Fuchs’ endothelial corneal dystrophy (FECD) is a bilateral, asymmetric, slowly progressive disorder specific to the corneal endothelium, resulting in decreased visual function and in some cases pain, secondary microbial infection, and corneal neovascularization ( Figure 5.1A ). The disease was first described in 1910 by Ernst Fuchs, an Austrian ophthalmologist. FECD is an age-related disorder that affects 4% of the population over 40 years of age and its typical symptomatic onset is in the fifth or sixth decade of life ; however, an early form of the disease does exist. Women are predominantly affected and familial clustering is commonly seen with this disease, which suggests an autosomal-dominant inheritance with incomplete penetrance.
The two different forms of FECD are mainly distinguished by the time of onset of disease. The more typical form presents in the fourth or fifth decade and is known as late-onset FECD. Rare cases have been reported of early-onset FECD that demonstrate disease as early as the first decade with diffuse corneal edema by the third or fourth decades without prior guttae formation. The two forms of FECD also vary in terms of histopathology ( Figure 5.2 ), Descemet’s membrane electron micrography, immunohistochemistry, distribution of various proteins in Descemet’s membrane, corneal slit-lamp photography, specular microscopy, and genetic inheritance. These differences will be discussed further in the following sections of this chapter.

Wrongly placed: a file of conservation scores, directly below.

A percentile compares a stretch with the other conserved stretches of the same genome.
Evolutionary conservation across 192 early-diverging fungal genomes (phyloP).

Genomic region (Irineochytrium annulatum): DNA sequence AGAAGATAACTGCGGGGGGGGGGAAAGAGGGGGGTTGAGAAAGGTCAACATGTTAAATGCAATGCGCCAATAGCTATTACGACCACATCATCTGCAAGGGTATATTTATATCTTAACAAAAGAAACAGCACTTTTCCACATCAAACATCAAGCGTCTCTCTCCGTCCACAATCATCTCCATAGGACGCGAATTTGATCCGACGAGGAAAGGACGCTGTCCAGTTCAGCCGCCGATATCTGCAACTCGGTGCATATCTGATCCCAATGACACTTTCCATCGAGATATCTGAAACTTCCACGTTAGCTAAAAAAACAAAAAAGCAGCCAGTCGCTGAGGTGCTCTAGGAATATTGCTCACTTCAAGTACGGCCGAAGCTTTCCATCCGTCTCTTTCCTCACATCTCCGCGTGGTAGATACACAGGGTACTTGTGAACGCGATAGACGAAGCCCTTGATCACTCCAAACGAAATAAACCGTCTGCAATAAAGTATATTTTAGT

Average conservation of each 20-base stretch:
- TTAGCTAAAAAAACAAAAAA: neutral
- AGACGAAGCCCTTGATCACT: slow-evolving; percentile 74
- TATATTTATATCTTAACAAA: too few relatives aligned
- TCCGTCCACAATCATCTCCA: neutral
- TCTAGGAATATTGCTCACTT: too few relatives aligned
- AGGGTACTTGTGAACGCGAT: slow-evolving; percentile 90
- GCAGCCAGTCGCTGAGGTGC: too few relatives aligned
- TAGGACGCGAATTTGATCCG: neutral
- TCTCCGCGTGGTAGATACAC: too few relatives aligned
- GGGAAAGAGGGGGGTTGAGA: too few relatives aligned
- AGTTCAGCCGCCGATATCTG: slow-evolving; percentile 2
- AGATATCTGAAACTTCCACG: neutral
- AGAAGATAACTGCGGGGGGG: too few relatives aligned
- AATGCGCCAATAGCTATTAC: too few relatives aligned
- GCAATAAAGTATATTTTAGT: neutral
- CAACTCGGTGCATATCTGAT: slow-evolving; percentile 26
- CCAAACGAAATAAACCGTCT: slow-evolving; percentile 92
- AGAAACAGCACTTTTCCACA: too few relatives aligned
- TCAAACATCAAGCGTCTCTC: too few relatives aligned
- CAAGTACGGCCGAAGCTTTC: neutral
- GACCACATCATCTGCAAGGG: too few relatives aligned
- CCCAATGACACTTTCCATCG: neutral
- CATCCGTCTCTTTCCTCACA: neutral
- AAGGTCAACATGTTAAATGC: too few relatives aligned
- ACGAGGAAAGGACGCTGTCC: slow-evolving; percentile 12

The underlying defect in FECD is believed to be a programmed decline in the number of functional endothelial cells. This causes a dysfunction of this layer which leads to a progressive sequence of stromal and epithelial edema, eventually resulting in structural alterations to the other corneal layers. The endothelial dysfunction is thought to lead to a thickening of Descemet’s membrane along with stromal and epithelial edema which, if extensive enough, can produce subepithelial bullae. The edema results in decreased vision and the bullae cause the pain associated with FECD.